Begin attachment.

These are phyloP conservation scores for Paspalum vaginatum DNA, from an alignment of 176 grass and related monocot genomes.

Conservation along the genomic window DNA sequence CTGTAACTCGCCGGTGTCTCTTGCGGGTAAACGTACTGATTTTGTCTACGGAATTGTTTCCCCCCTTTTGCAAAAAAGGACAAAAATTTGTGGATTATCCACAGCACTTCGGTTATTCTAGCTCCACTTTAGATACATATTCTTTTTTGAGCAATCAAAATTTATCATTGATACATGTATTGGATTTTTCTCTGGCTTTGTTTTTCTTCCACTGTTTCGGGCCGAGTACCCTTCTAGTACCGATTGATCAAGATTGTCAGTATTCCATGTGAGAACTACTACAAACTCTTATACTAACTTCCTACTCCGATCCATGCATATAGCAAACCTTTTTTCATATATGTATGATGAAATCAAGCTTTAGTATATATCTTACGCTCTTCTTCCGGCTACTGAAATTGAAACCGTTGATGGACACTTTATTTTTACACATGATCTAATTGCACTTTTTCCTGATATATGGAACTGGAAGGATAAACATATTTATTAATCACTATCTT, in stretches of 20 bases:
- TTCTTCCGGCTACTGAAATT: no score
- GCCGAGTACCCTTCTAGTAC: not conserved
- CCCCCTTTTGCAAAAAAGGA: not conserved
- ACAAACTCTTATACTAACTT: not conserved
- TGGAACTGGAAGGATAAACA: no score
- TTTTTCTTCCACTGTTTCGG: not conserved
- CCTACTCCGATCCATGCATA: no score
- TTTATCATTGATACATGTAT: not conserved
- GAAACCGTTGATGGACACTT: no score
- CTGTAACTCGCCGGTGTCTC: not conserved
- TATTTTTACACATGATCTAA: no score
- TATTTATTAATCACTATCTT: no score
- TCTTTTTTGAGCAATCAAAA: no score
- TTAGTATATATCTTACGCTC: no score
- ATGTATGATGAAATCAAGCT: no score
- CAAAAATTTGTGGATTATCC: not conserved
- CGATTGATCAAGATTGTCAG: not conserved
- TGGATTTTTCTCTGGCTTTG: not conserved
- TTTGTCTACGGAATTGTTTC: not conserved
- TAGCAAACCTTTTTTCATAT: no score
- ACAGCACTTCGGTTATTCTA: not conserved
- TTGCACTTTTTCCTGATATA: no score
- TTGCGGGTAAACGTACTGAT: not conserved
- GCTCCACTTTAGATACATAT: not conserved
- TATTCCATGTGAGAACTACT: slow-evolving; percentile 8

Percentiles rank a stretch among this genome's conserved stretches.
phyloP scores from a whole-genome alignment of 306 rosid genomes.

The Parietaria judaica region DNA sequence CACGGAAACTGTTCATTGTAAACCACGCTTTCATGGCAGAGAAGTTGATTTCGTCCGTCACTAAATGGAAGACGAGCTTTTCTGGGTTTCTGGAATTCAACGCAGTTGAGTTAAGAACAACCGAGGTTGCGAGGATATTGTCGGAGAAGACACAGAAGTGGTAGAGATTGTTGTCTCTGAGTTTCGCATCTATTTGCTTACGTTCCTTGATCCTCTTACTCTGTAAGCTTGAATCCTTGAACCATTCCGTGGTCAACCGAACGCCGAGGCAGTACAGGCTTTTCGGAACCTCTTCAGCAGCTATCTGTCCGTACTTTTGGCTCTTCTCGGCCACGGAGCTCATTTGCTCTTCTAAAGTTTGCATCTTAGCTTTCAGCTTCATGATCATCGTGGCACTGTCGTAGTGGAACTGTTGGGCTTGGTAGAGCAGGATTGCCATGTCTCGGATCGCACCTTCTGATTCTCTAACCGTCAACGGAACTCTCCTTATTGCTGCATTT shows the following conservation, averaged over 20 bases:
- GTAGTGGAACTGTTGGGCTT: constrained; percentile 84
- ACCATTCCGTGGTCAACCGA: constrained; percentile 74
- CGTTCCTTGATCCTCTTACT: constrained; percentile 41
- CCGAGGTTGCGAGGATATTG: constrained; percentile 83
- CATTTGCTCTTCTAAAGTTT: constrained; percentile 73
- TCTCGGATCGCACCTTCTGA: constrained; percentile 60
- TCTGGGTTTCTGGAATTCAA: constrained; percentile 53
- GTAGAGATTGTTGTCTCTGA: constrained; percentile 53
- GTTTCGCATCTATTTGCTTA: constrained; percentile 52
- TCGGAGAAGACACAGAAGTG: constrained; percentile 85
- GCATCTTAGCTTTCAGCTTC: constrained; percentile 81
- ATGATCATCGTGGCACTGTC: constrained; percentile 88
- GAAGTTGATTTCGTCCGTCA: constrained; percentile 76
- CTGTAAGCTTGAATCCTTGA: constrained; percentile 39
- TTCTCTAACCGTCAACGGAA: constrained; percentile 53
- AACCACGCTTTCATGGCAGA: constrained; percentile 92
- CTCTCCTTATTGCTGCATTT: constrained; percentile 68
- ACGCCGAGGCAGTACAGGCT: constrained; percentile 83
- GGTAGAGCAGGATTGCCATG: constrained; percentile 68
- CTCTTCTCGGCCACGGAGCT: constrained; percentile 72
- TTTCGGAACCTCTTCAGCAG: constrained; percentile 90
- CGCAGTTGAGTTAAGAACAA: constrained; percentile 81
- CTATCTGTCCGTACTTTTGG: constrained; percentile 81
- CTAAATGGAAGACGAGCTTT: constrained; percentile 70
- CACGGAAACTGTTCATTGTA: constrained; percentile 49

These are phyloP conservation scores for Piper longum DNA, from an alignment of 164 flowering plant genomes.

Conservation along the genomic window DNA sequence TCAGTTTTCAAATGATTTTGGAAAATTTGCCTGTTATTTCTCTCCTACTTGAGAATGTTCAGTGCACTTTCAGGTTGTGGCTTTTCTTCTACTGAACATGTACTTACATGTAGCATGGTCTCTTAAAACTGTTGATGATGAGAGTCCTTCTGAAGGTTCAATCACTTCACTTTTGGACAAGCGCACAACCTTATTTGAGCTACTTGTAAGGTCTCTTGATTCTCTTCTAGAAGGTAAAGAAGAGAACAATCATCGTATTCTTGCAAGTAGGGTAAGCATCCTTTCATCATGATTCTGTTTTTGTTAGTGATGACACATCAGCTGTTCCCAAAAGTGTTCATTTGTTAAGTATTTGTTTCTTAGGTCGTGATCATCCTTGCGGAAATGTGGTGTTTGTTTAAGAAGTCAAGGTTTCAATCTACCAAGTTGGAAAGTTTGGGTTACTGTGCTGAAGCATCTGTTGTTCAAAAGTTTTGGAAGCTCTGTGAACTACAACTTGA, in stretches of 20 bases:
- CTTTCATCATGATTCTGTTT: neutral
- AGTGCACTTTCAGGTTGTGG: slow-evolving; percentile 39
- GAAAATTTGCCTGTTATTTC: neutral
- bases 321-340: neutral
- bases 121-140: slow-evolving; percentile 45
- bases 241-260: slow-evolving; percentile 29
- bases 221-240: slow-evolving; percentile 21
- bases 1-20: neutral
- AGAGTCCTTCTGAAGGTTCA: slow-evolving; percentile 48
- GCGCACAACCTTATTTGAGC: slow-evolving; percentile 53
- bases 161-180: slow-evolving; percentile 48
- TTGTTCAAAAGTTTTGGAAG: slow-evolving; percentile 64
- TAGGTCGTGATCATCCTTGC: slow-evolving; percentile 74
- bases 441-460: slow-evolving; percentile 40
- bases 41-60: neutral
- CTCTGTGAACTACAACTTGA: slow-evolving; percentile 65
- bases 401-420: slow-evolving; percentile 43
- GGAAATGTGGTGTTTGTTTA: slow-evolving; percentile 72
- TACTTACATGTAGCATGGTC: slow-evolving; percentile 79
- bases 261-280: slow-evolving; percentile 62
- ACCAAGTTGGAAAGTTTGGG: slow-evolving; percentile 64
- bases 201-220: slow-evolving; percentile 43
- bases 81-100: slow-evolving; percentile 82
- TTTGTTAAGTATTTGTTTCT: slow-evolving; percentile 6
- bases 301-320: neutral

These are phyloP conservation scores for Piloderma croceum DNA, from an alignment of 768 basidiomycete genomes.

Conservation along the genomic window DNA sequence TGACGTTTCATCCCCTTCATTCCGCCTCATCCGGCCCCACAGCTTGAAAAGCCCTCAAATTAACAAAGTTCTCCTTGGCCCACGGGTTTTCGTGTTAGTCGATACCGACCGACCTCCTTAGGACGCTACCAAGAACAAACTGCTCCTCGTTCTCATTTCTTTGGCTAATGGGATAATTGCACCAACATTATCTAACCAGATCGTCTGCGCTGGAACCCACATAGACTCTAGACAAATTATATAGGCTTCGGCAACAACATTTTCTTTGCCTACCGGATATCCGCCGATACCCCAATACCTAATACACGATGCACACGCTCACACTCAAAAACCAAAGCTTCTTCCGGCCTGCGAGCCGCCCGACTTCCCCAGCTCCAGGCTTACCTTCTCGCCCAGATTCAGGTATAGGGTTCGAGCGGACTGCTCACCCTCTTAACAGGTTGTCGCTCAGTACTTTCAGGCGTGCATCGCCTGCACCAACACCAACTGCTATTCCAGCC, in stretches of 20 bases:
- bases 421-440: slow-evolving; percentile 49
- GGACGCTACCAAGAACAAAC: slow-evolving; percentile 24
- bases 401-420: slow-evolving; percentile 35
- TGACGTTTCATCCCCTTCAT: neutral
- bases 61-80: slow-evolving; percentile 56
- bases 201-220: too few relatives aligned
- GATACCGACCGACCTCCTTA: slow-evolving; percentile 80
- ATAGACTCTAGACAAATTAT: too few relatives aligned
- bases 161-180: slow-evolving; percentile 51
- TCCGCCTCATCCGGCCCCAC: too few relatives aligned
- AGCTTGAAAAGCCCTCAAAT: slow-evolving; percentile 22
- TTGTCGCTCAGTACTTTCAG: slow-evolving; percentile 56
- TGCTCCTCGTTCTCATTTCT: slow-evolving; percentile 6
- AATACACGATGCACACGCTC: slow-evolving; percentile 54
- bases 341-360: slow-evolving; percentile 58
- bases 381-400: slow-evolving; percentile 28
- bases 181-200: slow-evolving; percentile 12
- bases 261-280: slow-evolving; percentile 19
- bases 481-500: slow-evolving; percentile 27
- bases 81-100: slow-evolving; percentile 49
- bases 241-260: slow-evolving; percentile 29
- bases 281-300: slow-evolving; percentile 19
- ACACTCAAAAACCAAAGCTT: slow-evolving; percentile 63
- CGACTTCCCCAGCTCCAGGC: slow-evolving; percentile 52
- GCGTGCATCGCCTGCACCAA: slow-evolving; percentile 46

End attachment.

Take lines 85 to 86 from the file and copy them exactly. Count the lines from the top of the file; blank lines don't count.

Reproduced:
- bases 421-440: slow-evolving; percentile 49
- GGACGCTACCAAGAACAAAC: slow-evolving; percentile 24